In the summer of 2011 Fr. Curran had the joyful opportunity to return to Ireland for several weeks to celebrate 60 years of priesthood with family and friends.
In August 2011, now 90 years of age, Fr. Curran came once more to St. Petersburg, where he assisted with the celebration of Mass for the office staff at the diocesan chancery as well as serving the school community as a confessor from time to time. He enjoyed a visit with Salesian friends in the North during July 2012, but his health had deteriorated noticeably. Thus in August he moved—temporarily, it was thought—into the Salesian retirement community at St. Philip the Apostle.
Jill Stoner, a parishioner of St. Rosalie Church, recalled “Father Curran’s dry wit and learned homilies” that “only improved with age (like a fine wine)”; his “‘jolly good’ nature and sense of humor” that were much appreciated.
Although Fr. Curran held no higher degree than his B.A., he spoke French, Italian, and Irish, and that learning to which Mrs. Stoner alluded earned him the affectionate title from his confreres of “Doctor Curran.” However humble and plain he was in his manner of life, he did seem to revel in this brotherly honorific.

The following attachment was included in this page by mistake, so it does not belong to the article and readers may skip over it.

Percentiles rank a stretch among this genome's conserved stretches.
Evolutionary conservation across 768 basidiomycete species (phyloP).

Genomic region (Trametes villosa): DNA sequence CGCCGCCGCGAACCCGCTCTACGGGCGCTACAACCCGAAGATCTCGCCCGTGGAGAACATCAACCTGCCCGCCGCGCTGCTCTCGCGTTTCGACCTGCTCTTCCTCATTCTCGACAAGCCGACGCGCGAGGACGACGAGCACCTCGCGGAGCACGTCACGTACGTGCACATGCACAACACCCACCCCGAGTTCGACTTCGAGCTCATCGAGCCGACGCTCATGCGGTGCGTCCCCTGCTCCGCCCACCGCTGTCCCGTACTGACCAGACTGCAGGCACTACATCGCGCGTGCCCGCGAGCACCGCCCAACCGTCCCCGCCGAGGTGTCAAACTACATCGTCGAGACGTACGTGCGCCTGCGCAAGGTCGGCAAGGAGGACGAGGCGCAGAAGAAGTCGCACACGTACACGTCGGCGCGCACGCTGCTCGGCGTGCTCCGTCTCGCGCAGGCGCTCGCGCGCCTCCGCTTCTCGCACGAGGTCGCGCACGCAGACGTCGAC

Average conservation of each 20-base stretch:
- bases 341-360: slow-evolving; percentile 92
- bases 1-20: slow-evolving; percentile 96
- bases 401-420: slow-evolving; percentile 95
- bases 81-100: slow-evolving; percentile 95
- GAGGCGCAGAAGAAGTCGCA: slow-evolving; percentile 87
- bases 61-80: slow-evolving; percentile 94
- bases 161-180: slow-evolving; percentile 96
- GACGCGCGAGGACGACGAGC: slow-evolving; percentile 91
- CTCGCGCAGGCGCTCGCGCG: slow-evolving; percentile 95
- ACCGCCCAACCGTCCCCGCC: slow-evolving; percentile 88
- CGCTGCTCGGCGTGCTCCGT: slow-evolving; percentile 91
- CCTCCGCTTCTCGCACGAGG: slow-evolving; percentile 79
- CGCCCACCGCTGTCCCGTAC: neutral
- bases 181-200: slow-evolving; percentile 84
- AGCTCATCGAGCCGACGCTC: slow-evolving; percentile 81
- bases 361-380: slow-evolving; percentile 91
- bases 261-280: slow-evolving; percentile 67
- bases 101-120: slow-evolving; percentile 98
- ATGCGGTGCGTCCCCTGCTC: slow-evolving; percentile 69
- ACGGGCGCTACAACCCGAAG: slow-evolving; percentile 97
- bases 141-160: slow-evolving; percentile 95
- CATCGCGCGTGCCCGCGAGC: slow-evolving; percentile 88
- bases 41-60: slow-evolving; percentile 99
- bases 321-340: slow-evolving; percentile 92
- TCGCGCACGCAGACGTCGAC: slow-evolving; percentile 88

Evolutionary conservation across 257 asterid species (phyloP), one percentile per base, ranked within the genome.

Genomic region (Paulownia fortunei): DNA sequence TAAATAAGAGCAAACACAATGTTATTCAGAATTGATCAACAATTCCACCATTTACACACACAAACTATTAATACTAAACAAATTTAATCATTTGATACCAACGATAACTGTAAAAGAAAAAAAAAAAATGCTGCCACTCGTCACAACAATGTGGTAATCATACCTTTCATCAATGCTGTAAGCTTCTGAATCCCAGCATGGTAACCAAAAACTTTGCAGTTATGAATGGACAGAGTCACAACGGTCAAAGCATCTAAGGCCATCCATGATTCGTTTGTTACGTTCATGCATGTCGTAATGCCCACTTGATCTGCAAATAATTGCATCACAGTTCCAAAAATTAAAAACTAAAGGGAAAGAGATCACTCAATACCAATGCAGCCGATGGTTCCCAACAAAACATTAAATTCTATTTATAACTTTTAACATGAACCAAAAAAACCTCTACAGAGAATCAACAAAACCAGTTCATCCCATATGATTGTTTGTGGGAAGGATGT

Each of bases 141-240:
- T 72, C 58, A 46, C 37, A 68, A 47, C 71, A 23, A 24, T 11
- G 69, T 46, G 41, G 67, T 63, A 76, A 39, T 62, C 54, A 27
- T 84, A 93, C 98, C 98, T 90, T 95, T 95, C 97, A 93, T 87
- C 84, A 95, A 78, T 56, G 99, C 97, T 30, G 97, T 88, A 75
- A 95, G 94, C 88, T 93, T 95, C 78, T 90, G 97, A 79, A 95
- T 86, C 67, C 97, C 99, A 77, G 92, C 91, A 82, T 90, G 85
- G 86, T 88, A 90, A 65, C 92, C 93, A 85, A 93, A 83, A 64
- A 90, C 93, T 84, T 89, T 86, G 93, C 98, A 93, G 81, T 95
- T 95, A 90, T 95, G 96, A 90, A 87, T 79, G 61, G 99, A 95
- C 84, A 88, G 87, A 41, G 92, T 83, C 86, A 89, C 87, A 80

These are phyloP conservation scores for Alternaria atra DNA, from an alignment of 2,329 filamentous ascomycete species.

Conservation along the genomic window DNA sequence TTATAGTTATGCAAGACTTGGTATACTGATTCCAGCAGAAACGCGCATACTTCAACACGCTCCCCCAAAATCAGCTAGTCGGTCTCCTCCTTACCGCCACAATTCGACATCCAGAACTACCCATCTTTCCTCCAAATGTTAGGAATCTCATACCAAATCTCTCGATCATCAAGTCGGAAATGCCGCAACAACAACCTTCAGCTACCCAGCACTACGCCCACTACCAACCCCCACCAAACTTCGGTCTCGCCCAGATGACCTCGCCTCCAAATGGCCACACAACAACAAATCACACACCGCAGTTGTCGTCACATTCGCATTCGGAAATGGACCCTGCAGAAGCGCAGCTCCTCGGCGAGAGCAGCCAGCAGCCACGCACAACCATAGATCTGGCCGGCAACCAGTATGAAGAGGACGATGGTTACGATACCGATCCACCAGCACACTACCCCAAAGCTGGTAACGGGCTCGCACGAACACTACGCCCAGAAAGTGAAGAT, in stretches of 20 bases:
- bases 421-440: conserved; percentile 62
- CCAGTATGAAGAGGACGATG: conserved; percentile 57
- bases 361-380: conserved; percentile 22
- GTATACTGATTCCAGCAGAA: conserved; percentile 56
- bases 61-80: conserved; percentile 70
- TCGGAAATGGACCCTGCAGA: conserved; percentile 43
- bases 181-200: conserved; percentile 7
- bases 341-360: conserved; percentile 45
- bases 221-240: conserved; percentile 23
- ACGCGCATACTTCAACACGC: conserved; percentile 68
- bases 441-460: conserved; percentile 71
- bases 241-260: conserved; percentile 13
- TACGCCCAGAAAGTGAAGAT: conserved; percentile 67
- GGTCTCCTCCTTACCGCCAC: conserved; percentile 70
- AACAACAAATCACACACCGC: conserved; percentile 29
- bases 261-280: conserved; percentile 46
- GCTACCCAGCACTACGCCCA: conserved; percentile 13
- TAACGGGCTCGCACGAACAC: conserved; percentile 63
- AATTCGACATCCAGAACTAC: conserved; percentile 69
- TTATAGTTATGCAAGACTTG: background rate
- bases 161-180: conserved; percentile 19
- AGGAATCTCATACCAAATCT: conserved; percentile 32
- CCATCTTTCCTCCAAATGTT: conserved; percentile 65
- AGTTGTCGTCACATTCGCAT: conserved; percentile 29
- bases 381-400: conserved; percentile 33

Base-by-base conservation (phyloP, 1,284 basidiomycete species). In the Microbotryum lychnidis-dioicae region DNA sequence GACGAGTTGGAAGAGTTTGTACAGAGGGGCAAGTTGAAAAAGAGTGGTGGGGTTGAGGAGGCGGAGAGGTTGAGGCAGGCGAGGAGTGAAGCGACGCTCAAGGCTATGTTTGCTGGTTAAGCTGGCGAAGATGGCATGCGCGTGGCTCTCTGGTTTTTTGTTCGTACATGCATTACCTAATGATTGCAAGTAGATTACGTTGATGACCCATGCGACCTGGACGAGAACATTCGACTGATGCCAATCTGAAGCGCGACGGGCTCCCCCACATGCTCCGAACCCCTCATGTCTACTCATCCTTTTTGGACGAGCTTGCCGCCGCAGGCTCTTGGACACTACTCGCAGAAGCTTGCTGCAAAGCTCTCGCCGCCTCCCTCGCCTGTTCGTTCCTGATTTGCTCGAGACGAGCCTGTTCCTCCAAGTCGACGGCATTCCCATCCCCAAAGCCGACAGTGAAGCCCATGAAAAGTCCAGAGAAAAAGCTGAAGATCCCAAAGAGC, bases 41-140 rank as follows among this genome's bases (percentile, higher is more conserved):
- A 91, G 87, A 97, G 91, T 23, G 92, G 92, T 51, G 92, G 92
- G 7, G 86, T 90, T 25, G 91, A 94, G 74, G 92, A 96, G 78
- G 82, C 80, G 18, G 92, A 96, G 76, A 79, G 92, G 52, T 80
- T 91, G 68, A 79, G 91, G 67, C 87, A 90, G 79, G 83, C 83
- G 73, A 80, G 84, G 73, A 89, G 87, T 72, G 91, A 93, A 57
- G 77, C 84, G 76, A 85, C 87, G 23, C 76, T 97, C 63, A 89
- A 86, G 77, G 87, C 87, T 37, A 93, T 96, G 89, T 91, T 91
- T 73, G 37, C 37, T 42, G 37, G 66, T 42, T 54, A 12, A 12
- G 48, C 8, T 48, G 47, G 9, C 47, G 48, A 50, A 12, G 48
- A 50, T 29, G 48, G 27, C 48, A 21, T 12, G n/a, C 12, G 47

The learning and the humility, among other qualities, are recalled by Fr. Curran’s grandnephew Thomas Casagranda in a letter, here slightly edited, to Fr. Michael Conway:
Uncle Jimmy was a marvellous man, and our memories of him are undimmed and always in our hearts. I can remember his reading a book about Shakespeare. A theory had come out that Shakespeare was a closet Catholic. Uncle Jimmy said that, unfortunately, we cannot claim him as he had a wonderful knowledge of the [Anglican] Book of Common Prayer…. I can also remember our walking around Westminster Abbey, and me, as a 13-year-old, telling him that I wasn't allowed in as my Catholic headmaster would hit me for it: Uncle Jimmy told me not to be so ridiculous, that I should walk in and that Westminster Abbey was a great place to discover. He was correct in that respect.

Additionally, I can remember walking with Uncle Jimmy, around Westminster Cathedral, the Catholic cathedral in London, and a marvellous church outside Oxford called St Mary's, where Cardinal Newman was the vicar, prior to his conversion [to Catholicism]. I didn't pay much attention to it as a kid, but when older, and appreciative of Elgar, I grew to understand Newman's Dream of Gerontius, and knew just how far Uncle Jimmy was ahead of his time. 

There were also some wonderful trips down to Dorset, which Uncle Jimmy undertook with Fr Tom Brennan and my parents. Uncle Jimmy had a great love of Thomas Hardy, and viewed Dorset as Hardy country. I love Hardy too, but prefer his poems to his prose.

I can also remember some wonderful chats, as I got older, about Yeats and “The Lake Isle of Innisfree,” and “An Irish Airman Foresees His Death,” and he always took an interest, particularly, when I was doing my degrees. I can remember his arguing, good natured I hasten to add, over a passage in St John's Gospel about Greeks visiting Jesus, and their view of what was early Christianity in relation to Plato and Aristotle. Uncle Jimmy won, as he trumped me on St Thomas Aquinas, which I hadn't read at the time.